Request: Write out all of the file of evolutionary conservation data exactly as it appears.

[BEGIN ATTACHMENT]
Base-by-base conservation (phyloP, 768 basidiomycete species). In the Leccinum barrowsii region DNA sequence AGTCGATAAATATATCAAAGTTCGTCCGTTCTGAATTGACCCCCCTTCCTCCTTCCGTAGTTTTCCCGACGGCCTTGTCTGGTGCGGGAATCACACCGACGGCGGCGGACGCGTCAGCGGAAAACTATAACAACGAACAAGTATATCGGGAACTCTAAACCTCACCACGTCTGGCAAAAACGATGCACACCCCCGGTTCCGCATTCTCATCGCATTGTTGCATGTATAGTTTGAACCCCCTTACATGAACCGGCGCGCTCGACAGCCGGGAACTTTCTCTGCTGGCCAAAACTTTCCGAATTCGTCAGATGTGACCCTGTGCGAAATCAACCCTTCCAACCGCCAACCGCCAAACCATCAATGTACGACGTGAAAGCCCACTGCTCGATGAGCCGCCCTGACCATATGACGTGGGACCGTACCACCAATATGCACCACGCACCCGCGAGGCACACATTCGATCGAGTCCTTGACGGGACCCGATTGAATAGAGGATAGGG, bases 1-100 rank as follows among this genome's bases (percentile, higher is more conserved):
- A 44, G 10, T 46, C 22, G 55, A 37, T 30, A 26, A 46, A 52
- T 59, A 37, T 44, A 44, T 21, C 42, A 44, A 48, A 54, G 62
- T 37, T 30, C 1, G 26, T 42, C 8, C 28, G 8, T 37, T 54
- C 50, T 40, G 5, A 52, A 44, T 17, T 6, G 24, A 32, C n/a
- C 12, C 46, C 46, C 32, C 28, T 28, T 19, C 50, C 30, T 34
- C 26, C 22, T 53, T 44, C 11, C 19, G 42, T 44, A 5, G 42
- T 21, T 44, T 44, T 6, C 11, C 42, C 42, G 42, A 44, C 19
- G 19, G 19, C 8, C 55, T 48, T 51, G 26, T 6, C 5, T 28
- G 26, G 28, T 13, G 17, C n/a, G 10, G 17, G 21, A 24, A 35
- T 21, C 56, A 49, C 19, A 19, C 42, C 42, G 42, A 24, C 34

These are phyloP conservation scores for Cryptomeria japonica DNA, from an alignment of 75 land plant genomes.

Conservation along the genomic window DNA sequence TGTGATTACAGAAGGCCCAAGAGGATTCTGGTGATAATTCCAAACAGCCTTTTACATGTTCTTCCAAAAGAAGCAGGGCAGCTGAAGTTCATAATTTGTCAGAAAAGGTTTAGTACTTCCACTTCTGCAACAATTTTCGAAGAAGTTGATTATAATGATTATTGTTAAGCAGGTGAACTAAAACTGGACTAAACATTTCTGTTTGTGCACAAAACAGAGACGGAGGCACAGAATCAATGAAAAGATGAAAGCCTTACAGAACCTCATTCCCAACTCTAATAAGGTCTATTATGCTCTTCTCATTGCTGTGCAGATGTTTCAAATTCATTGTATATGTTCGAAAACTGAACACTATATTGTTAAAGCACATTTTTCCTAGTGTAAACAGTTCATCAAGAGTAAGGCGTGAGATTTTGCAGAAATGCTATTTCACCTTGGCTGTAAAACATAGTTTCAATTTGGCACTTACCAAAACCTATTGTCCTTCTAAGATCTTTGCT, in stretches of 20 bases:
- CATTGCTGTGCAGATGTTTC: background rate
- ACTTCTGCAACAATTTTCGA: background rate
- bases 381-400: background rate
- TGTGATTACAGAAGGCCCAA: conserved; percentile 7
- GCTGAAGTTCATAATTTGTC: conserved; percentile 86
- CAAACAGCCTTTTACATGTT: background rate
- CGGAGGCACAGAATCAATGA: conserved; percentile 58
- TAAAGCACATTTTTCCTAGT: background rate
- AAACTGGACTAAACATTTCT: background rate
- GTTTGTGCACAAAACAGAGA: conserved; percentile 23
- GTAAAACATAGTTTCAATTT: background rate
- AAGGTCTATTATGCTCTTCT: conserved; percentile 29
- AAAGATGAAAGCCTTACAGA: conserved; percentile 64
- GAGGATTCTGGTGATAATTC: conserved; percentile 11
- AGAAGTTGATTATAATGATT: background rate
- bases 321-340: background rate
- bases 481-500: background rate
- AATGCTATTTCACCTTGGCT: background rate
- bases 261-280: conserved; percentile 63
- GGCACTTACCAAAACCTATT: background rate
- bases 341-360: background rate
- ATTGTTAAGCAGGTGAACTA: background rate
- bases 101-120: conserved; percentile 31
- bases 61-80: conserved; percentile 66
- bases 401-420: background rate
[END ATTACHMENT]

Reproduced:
Base-by-base conservation (phyloP, 768 basidiomycete species). In the Leccinum barrowsii region DNA sequence AGTCGATAAATATATCAAAGTTCGTCCGTTCTGAATTGACCCCCCTTCCTCCTTCCGTAGTTTTCCCGACGGCCTTGTCTGGTGCGGGAATCACACCGACGGCGGCGGACGCGTCAGCGGAAAACTATAACAACGAACAAGTATATCGGGAACTCTAAACCTCACCACGTCTGGCAAAAACGATGCACACCCCCGGTTCCGCATTCTCATCGCATTGTTGCATGTATAGTTTGAACCCCCTTACATGAACCGGCGCGCTCGACAGCCGGGAACTTTCTCTGCTGGCCAAAACTTTCCGAATTCGTCAGATGTGACCCTGTGCGAAATCAACCCTTCCAACCGCCAACCGCCAAACCATCAATGTACGACGTGAAAGCCCACTGCTCGATGAGCCGCCCTGACCATATGACGTGGGACCGTACCACCAATATGCACCACGCACCCGCGAGGCACACATTCGATCGAGTCCTTGACGGGACCCGATTGAATAGAGGATAGGG, bases 1-100 rank as follows among this genome's bases (percentile, higher is more conserved):
- A 44, G 10, T 46, C 22, G 55, A 37, T 30, A 26, A 46, A 52
- T 59, A 37, T 44, A 44, T 21, C 42, A 44, A 48, A 54, G 62
- T 37, T 30, C 1, G 26, T 42, C 8, C 28, G 8, T 37, T 54
- C 50, T 40, G 5, A 52, A 44, T 17, T 6, G 24, A 32, C n/a
- C 12, C 46, C 46, C 32, C 28, T 28, T 19, C 50, C 30, T 34
- C 26, C 22, T 53, T 44, C 11, C 19, G 42, T 44, A 5, G 42
- T 21, T 44, T 44, T 6, C 11, C 42, C 42, G 42, A 44, C 19
- G 19, G 19, C 8, C 55, T 48, T 51, G 26, T 6, C 5, T 28
- G 26, G 28, T 13, G 17, C n/a, G 10, G 17, G 21, A 24, A 35
- T 21, C 56, A 49, C 19, A 19, C 42, C 42, G 42, A 24, C 34

These are phyloP conservation scores for Cryptomeria japonica DNA, from an alignment of 75 land plant genomes.

Conservation along the genomic window DNA sequence TGTGATTACAGAAGGCCCAAGAGGATTCTGGTGATAATTCCAAACAGCCTTTTACATGTTCTTCCAAAAGAAGCAGGGCAGCTGAAGTTCATAATTTGTCAGAAAAGGTTTAGTACTTCCACTTCTGCAACAATTTTCGAAGAAGTTGATTATAATGATTATTGTTAAGCAGGTGAACTAAAACTGGACTAAACATTTCTGTTTGTGCACAAAACAGAGACGGAGGCACAGAATCAATGAAAAGATGAAAGCCTTACAGAACCTCATTCCCAACTCTAATAAGGTCTATTATGCTCTTCTCATTGCTGTGCAGATGTTTCAAATTCATTGTATATGTTCGAAAACTGAACACTATATTGTTAAAGCACATTTTTCCTAGTGTAAACAGTTCATCAAGAGTAAGGCGTGAGATTTTGCAGAAATGCTATTTCACCTTGGCTGTAAAACATAGTTTCAATTTGGCACTTACCAAAACCTATTGTCCTTCTAAGATCTTTGCT, in stretches of 20 bases:
- CATTGCTGTGCAGATGTTTC: background rate
- ACTTCTGCAACAATTTTCGA: background rate
- bases 381-400: background rate
- TGTGATTACAGAAGGCCCAA: conserved; percentile 7
- GCTGAAGTTCATAATTTGTC: conserved; percentile 86
- CAAACAGCCTTTTACATGTT: background rate
- CGGAGGCACAGAATCAATGA: conserved; percentile 58
- TAAAGCACATTTTTCCTAGT: background rate
- AAACTGGACTAAACATTTCT: background rate
- GTTTGTGCACAAAACAGAGA: conserved; percentile 23
- GTAAAACATAGTTTCAATTT: background rate
- AAGGTCTATTATGCTCTTCT: conserved; percentile 29
- AAAGATGAAAGCCTTACAGA: conserved; percentile 64
- GAGGATTCTGGTGATAATTC: conserved; percentile 11
- AGAAGTTGATTATAATGATT: background rate
- bases 321-340: background rate
- bases 481-500: background rate
- AATGCTATTTCACCTTGGCT: background rate
- bases 261-280: conserved; percentile 63
- GGCACTTACCAAAACCTATT: background rate
- bases 341-360: background rate
- ATTGTTAAGCAGGTGAACTA: background rate
- bases 101-120: conserved; percentile 31
- bases 61-80: conserved; percentile 66
- bases 401-420: background rate